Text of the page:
Recently, I have been reflecting on the war on drugs and the fight for marijuana legalization and why so many people are opposed to legalization. What is most alarming to me about this situation is the almost across-the-board lack of support from Republicans, and even vocal opposition to legalization efforts. This is incredibly troubling, if not hypocritical.
While Republicans decry the health care bill as an attack on our rights, as unconstitutional, and opposed to our liberties because of a possible mandate, they at the same time argue that the governments complete ban on a substance, even if it used by an adult in their own home. If you believe the government has the right to dictate what an adult does in their own home to their own body, you ultimately believe that the government owns the citizens.
This philosophy that Republicans abide by via their support for the war on drugs makes many of their arguments against health care ironic. It’s not that I disagree with their views on health care, by all means I am opposed to government-run health care, but this “picking and choosing” of when the government can become pervasive and counter to a liberty-oriented philosophy of rights is simply not consistent.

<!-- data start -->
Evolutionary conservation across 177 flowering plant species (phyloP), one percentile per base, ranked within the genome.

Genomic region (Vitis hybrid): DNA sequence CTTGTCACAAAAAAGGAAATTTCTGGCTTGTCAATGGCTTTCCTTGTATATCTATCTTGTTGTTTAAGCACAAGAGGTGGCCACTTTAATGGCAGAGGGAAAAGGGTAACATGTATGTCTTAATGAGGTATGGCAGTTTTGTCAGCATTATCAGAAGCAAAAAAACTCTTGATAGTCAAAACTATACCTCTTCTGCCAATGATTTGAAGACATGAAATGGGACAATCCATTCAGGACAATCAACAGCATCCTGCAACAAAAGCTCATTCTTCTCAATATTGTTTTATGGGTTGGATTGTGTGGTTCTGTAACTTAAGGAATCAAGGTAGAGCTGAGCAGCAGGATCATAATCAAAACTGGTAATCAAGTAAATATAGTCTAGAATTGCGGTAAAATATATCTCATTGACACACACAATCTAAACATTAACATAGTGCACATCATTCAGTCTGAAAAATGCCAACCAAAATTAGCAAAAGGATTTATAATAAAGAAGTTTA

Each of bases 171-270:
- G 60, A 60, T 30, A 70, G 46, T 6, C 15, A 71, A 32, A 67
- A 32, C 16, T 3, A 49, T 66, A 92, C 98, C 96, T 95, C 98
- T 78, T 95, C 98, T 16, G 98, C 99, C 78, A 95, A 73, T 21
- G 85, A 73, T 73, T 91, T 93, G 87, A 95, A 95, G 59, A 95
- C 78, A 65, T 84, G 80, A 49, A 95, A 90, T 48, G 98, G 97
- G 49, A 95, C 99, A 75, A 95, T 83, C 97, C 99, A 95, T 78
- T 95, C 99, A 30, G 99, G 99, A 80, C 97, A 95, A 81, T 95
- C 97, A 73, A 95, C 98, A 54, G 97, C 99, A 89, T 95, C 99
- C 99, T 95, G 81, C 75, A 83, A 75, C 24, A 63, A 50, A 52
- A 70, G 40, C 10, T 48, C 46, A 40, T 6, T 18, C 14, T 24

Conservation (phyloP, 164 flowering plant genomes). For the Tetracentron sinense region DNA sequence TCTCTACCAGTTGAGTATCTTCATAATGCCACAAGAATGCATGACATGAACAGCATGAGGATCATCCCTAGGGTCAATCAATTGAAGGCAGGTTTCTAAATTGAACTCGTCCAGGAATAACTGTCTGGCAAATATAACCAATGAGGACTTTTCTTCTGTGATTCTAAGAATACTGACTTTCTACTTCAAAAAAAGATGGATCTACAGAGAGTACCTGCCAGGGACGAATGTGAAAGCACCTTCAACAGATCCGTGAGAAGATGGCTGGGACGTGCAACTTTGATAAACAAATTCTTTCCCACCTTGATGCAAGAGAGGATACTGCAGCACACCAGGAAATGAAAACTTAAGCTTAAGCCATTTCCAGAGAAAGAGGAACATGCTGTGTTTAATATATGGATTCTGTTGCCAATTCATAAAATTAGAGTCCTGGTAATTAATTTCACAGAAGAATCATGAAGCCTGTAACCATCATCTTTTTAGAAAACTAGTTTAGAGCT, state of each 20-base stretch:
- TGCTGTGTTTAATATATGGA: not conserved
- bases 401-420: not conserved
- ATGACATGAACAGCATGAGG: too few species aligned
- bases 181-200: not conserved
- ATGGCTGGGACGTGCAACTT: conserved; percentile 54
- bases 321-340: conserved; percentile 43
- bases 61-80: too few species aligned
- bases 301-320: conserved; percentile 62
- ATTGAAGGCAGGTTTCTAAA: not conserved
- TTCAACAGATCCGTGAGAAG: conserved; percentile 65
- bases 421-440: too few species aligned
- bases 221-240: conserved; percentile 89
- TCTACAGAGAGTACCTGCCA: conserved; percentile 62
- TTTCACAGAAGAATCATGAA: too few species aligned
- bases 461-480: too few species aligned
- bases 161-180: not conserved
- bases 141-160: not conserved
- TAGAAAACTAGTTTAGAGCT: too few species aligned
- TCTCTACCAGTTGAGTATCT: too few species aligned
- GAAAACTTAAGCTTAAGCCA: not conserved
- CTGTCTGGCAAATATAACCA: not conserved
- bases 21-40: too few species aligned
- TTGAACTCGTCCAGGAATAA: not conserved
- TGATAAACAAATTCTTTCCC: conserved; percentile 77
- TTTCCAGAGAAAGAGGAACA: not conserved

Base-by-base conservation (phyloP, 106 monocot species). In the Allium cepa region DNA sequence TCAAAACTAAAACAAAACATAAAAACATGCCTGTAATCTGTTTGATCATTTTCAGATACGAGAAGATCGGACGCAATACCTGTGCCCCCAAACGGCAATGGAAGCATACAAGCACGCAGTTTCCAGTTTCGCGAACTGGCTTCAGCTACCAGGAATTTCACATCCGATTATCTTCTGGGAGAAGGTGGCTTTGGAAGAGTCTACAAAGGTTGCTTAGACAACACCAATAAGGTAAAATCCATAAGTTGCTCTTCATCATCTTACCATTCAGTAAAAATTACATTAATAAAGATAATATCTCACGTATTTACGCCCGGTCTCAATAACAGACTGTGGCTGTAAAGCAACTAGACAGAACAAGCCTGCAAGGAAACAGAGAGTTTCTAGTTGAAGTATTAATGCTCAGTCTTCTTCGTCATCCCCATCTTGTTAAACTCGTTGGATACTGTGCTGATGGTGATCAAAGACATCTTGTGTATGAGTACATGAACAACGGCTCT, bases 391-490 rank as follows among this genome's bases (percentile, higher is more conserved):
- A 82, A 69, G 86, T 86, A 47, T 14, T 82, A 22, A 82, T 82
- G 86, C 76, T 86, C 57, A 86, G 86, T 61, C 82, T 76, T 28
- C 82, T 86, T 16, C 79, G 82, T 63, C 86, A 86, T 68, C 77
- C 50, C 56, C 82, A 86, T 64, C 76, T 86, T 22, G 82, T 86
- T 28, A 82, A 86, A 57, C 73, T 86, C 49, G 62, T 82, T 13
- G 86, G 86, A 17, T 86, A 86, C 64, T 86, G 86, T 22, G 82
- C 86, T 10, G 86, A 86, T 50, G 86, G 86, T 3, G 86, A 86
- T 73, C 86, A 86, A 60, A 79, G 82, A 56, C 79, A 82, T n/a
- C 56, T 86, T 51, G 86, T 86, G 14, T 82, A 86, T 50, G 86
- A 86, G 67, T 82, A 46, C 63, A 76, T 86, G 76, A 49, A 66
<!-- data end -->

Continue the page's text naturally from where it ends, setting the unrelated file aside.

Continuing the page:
I have never smoked marijuana. My support for marijuana legalization does not come from a desire to use the substance myself, but from a belief that the government’s role is not to make decisions about what we do to ourselves. Think of it this way – drinking alcohol is not a crime; drinking alcohol and then driving and running someone over is. Smoking marijuana should not be a crime; smoking marijuana and then killing someone is. Marijuana in and of itself is not a crime, nor is the consumption of it. The fact that we put people in prison for possessing a plant, while at the same time call ourselves a “free nation,” is extremely ironic.